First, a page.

Pagan Graves in Vatican Basement!
By Barbie Nadeau
October 14, 2006
Oct. 13, 2006 - Just inside the Vatican's fortified walls, directly below the street connecting its private pharmacy and its members-only supermarket, lies a 2,000-year-old graveyard littered with bizarre, often disturbing displays of pagan worship. Under one metallic walkway, the headless skeleton of a young boy rests in an open grave. At his side, a marble replica of a hen's egg, which to pagans represented the rebirth of the body through reincarnation. Nearby, countless skeletons lie scattered among the remnants of terra cotta vases used in pagan ceremonies. The underground air is damp with the smell of wet dirt, and the clay tubes used by the pagans to feed their dead with honey and syrup still protrude, fingerlike, from the ground.
Walking among the exposed bones of any ancient graveyard would be chilling enough. But when it's a pagan necropolis directly beneath Vatican City, arguably Christianity's holiest shrine, then the situation redlines right into completely unnerving. Or it would be if it weren't so enthralling, especially for anyone who has ever pondered Roman Catholicism's pagan roots. The Necropoli dell'Autoparco (literally Necropolis of the Parking Garage), a 2,000-year-old burial ground, which opens to the public Oct. 20, offers a rarely seen glimpse of the close ties between pagans and Christians during the Augustan era (23 B.C.-14 A.D.). "You see a mix of social class and even religious beliefs here,' says Francesco Buranelli, director of the Vatican Museums, who believes that including the pagan graveyard as part of the Vatican's museums will foster awareness of the roots of Catholicism and the importance of its Roman history. The site "brings together the rich and the poor, the plebes and the nobles," he says. "We have not opened an exhibit as historically significant in recent history."
The necropolis was discovered by accident in 2003 when construction workers broke ground for a new parking garage for Vatican employees. After local residents complained that dump trucks leaving the site were carrying tombstones and other seemingly important archaeological debris, the Vatican admitted uncovering what was believed to be an ancient Roman burial ground. Little further explanation was offered. But in the waning days of John Paul II's papacy, plans were made to open the graveyard to the public. John Paul himself was a student of Rome's pagan roots. But when he was succeeded by the more conservative Pope Benedict XVI, the plan was nearly derailed—until the Vatican's official archeologists insisted that the Holy See carry through the plans to honor the former pope. Indeed, when it opens next week as part of the Vatican Museums' 500th anniversary, the very fact that it exists so publicly is a testament to the Holy See's curious new willingness to promote that which it does not necessarily believe. "Everyone always thinks that if it's not about pure Christianity, the Vatican isn't interested," says Cristina Gennaccari, an archaeologist with the Vatican Museums. "But there are many pagan aspects of all things modern, and when it comes to archeology, especially religious archeology, there is really no room for distinction."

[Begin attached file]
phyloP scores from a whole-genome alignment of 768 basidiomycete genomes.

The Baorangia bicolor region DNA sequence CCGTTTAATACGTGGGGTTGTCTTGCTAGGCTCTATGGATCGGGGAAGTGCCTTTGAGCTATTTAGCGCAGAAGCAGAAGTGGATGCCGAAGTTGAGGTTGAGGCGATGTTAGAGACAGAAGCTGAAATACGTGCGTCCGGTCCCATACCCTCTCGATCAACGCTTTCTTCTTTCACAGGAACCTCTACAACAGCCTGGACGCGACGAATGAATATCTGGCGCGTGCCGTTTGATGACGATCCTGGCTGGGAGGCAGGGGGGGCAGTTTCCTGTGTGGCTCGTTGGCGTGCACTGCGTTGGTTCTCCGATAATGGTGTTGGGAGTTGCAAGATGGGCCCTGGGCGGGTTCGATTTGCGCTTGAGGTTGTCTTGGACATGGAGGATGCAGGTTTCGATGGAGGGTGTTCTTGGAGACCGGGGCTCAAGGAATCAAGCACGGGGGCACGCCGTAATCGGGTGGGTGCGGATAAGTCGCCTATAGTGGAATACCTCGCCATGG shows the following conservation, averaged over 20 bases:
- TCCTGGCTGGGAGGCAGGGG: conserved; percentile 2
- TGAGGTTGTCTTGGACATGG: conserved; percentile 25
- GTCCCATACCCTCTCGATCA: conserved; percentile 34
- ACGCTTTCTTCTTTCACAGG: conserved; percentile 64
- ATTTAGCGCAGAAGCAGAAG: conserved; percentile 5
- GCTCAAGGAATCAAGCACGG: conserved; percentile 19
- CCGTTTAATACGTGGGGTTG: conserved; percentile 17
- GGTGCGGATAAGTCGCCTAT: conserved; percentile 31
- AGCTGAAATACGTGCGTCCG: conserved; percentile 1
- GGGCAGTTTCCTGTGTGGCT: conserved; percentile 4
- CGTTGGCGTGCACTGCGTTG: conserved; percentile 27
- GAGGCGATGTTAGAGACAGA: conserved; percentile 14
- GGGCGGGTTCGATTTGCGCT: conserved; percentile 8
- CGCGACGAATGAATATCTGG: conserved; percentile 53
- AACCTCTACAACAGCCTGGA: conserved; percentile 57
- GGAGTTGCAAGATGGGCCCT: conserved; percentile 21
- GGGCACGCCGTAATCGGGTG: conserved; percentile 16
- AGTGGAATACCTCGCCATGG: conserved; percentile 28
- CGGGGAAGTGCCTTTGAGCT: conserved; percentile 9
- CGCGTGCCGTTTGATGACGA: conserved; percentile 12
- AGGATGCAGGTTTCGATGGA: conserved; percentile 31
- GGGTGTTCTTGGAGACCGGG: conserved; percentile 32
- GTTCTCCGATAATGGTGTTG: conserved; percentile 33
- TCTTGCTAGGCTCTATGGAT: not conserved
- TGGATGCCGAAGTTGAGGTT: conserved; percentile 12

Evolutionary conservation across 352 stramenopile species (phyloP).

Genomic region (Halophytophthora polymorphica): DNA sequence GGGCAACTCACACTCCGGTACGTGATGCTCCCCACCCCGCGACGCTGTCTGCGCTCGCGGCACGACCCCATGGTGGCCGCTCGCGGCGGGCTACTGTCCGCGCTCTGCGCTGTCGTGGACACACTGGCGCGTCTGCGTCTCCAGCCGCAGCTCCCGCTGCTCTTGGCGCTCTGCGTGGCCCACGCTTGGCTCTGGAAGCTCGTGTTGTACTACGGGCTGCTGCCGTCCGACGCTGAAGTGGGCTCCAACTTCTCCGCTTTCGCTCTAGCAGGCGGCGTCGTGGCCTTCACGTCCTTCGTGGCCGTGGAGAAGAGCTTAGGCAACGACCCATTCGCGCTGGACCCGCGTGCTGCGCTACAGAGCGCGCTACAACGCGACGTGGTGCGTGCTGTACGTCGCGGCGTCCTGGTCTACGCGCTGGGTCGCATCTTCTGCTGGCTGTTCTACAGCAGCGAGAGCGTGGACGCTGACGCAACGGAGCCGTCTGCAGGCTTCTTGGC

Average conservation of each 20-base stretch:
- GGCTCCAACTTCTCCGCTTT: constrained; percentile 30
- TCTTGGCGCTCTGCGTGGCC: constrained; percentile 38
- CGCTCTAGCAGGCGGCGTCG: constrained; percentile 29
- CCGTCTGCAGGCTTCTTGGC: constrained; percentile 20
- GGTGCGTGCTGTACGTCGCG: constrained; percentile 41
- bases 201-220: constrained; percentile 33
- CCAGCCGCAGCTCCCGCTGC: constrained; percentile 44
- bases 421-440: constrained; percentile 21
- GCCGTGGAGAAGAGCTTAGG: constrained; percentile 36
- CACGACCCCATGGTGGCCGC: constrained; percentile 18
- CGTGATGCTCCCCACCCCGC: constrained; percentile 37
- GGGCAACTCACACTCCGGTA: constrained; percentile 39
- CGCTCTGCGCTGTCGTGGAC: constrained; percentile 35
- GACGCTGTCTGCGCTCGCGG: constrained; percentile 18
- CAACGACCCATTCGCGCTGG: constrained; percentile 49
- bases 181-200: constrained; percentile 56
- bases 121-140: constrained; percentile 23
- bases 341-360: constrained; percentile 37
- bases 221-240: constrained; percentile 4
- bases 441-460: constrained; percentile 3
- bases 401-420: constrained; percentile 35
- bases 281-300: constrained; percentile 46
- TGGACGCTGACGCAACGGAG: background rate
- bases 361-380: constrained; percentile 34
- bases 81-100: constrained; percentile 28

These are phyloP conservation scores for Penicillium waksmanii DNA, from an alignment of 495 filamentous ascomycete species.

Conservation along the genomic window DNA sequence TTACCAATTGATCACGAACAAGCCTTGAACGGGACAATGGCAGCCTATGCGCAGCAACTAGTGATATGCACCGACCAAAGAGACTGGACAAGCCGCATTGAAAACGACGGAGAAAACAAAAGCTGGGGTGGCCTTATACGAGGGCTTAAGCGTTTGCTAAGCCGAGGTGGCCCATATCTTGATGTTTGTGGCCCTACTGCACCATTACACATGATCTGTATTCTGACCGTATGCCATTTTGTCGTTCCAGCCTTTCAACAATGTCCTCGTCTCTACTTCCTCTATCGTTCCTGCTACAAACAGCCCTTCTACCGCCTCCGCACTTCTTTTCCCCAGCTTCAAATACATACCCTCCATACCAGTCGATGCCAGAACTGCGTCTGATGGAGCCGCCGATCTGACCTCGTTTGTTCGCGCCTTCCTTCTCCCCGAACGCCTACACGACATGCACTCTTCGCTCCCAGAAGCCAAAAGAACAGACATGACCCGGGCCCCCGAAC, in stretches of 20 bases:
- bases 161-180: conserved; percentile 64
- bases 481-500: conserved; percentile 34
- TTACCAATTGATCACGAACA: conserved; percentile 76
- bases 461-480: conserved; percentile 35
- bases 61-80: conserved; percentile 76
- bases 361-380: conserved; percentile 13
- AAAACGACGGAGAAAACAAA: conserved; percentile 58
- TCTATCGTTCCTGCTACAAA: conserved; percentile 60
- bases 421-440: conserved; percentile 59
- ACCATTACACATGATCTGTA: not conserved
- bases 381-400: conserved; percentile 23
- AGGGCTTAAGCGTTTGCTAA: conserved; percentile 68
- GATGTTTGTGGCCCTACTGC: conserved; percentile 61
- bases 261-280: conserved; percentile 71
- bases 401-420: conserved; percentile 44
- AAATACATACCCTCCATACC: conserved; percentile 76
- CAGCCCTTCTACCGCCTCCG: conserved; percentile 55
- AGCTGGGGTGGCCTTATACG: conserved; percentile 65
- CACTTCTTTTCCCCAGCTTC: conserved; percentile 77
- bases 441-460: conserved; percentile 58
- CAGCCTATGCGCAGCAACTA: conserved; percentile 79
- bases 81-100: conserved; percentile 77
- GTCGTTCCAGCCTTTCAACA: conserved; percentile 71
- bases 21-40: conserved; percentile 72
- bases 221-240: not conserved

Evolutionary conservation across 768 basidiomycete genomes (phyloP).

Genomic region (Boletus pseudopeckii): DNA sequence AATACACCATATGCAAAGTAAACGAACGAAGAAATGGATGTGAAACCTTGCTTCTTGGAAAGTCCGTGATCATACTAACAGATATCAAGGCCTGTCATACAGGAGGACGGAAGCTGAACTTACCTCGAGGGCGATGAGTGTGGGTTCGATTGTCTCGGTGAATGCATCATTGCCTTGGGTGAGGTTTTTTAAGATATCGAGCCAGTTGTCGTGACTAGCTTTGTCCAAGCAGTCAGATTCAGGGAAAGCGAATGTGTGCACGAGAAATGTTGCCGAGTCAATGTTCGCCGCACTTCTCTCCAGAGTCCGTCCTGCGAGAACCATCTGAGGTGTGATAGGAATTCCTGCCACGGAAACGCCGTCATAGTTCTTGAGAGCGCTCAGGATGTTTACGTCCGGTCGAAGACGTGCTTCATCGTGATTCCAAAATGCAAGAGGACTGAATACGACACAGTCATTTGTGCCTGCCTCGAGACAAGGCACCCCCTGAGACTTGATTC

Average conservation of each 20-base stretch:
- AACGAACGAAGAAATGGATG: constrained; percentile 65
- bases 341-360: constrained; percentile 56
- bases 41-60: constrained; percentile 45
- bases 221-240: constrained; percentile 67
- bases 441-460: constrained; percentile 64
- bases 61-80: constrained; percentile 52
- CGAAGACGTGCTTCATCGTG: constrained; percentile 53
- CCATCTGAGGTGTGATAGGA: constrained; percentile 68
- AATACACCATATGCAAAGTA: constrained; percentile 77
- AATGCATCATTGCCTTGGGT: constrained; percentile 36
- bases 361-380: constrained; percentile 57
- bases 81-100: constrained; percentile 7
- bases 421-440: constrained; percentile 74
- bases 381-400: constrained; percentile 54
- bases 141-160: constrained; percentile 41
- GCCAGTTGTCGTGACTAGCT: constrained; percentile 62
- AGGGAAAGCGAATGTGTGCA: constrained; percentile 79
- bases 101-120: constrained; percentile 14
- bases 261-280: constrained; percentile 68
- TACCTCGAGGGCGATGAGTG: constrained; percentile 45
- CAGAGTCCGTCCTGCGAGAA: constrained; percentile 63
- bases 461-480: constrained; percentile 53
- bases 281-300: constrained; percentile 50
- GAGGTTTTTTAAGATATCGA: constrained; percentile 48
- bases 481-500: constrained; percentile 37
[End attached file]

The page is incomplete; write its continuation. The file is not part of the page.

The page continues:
Funerary statue of an infant with inscription 'Tiberius Natronius Vemustus' from the family tomb of the Natronii family—part of the pagan cemetery uncovered beneath the Vatican